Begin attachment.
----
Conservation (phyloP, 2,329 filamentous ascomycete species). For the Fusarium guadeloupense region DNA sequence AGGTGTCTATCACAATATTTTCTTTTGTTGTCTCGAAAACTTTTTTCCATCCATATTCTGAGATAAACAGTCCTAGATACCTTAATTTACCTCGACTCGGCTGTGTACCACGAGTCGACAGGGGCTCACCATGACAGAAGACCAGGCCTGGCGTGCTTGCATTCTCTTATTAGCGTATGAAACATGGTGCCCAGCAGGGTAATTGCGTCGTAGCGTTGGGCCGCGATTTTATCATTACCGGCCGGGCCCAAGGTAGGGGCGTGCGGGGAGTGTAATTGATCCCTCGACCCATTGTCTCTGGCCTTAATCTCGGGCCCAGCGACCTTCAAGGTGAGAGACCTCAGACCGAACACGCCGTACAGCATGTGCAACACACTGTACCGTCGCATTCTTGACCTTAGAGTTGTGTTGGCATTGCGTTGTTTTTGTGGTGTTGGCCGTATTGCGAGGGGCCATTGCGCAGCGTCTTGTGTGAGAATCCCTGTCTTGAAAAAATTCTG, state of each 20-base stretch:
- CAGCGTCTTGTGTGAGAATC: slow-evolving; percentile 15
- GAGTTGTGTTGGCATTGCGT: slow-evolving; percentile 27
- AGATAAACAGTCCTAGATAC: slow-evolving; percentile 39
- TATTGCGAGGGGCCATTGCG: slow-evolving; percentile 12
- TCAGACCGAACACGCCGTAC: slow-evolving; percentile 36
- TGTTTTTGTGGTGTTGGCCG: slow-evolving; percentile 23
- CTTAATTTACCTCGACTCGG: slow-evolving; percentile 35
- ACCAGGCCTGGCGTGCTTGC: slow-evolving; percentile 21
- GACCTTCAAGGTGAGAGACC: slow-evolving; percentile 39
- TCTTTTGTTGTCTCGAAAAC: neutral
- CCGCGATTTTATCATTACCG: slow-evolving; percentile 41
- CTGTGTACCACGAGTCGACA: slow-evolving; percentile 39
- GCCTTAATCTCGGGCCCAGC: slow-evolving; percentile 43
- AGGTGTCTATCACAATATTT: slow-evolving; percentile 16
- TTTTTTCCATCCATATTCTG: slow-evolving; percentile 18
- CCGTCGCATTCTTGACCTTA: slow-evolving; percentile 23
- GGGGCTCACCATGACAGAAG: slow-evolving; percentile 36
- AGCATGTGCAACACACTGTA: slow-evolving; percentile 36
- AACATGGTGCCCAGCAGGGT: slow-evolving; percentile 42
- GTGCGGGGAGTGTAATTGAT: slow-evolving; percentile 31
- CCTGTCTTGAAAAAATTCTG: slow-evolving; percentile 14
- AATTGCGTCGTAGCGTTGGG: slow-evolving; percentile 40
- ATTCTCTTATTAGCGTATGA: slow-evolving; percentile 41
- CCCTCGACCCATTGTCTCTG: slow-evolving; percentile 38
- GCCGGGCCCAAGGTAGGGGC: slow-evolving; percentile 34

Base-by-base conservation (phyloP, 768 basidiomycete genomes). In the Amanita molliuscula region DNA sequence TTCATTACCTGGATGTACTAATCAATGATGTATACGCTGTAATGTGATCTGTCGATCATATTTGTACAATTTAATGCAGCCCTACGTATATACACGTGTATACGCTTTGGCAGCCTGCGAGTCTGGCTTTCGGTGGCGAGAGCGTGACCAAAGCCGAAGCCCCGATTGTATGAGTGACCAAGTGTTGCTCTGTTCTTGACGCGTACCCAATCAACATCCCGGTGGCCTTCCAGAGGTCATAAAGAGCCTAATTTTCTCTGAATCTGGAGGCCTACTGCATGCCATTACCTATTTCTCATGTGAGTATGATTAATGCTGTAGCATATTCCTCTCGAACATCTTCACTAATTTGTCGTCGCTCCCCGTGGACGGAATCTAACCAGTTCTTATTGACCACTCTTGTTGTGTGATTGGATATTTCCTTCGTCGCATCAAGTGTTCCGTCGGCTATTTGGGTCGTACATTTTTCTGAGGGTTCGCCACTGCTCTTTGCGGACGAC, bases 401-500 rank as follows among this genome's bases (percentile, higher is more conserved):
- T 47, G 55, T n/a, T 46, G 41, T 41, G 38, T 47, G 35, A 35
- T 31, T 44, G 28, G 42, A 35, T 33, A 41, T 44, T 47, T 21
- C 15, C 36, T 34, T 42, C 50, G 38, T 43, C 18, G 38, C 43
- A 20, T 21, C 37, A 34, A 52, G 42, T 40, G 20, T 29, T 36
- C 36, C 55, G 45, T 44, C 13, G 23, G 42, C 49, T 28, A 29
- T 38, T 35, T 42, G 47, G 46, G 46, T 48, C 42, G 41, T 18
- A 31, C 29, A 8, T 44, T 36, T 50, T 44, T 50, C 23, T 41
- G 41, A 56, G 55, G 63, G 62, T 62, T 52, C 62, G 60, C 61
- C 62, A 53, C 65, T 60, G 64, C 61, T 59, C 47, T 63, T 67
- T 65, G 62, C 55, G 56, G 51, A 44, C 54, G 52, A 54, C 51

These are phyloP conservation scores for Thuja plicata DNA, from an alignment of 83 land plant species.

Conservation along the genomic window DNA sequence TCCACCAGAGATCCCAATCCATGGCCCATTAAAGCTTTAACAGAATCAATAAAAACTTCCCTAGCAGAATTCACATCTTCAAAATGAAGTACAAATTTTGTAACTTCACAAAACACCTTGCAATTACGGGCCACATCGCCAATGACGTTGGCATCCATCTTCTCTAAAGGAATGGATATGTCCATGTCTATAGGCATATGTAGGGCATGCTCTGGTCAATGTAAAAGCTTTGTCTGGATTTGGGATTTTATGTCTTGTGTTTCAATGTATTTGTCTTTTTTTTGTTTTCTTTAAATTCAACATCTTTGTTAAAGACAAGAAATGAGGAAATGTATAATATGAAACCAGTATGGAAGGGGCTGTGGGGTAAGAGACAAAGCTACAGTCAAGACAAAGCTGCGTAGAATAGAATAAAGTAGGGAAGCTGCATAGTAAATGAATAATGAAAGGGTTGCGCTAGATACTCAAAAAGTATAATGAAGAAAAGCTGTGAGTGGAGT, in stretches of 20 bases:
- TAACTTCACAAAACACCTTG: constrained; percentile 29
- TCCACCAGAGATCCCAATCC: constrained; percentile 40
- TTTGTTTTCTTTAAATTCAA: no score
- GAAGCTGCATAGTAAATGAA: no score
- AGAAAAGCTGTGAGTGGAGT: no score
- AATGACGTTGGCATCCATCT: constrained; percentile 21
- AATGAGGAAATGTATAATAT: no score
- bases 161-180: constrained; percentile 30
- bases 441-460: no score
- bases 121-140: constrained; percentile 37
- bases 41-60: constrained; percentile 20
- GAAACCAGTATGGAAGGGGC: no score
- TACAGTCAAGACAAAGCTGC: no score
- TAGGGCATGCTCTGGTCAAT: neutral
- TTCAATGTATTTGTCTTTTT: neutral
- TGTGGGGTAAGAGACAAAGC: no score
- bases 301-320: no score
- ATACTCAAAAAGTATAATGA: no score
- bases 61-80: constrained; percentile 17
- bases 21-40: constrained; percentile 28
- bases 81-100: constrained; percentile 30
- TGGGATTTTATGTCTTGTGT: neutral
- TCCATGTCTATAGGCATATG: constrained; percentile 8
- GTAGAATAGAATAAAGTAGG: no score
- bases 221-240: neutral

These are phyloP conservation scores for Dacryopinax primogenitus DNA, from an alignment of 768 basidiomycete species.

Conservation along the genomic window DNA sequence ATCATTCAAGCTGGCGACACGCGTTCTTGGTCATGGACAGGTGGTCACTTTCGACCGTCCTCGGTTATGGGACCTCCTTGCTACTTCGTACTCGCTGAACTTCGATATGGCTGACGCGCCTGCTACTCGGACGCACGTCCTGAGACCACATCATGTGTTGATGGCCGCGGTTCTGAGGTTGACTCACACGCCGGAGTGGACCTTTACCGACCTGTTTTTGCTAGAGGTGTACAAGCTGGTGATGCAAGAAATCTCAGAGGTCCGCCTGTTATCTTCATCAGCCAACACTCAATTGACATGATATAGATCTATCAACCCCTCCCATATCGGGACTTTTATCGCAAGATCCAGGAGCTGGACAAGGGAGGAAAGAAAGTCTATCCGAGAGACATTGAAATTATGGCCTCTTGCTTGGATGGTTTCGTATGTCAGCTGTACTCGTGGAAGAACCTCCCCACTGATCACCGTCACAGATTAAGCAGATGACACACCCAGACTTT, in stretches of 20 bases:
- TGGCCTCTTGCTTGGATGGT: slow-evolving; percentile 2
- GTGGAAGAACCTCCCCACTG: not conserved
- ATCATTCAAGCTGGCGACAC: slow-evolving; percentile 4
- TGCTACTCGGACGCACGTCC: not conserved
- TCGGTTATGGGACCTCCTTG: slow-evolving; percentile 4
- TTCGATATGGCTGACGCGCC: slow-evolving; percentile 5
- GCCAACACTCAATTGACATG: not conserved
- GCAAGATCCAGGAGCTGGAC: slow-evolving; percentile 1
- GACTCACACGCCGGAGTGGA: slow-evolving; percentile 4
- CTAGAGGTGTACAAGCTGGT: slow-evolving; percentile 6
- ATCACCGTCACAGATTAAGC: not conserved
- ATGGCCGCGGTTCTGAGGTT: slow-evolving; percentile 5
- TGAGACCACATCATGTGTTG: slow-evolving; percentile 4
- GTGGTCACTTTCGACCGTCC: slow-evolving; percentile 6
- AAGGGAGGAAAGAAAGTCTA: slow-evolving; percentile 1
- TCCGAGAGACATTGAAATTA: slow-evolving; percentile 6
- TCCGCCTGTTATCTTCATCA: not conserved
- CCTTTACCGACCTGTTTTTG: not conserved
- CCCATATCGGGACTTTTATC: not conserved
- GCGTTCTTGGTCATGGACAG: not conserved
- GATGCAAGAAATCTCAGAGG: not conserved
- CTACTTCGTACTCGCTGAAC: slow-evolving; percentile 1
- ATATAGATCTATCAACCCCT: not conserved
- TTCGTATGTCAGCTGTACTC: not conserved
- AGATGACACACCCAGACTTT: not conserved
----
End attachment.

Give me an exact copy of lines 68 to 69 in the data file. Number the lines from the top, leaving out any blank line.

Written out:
- GTGGAAGAACCTCCCCACTG: not conserved
- ATCATTCAAGCTGGCGACAC: slow-evolving; percentile 4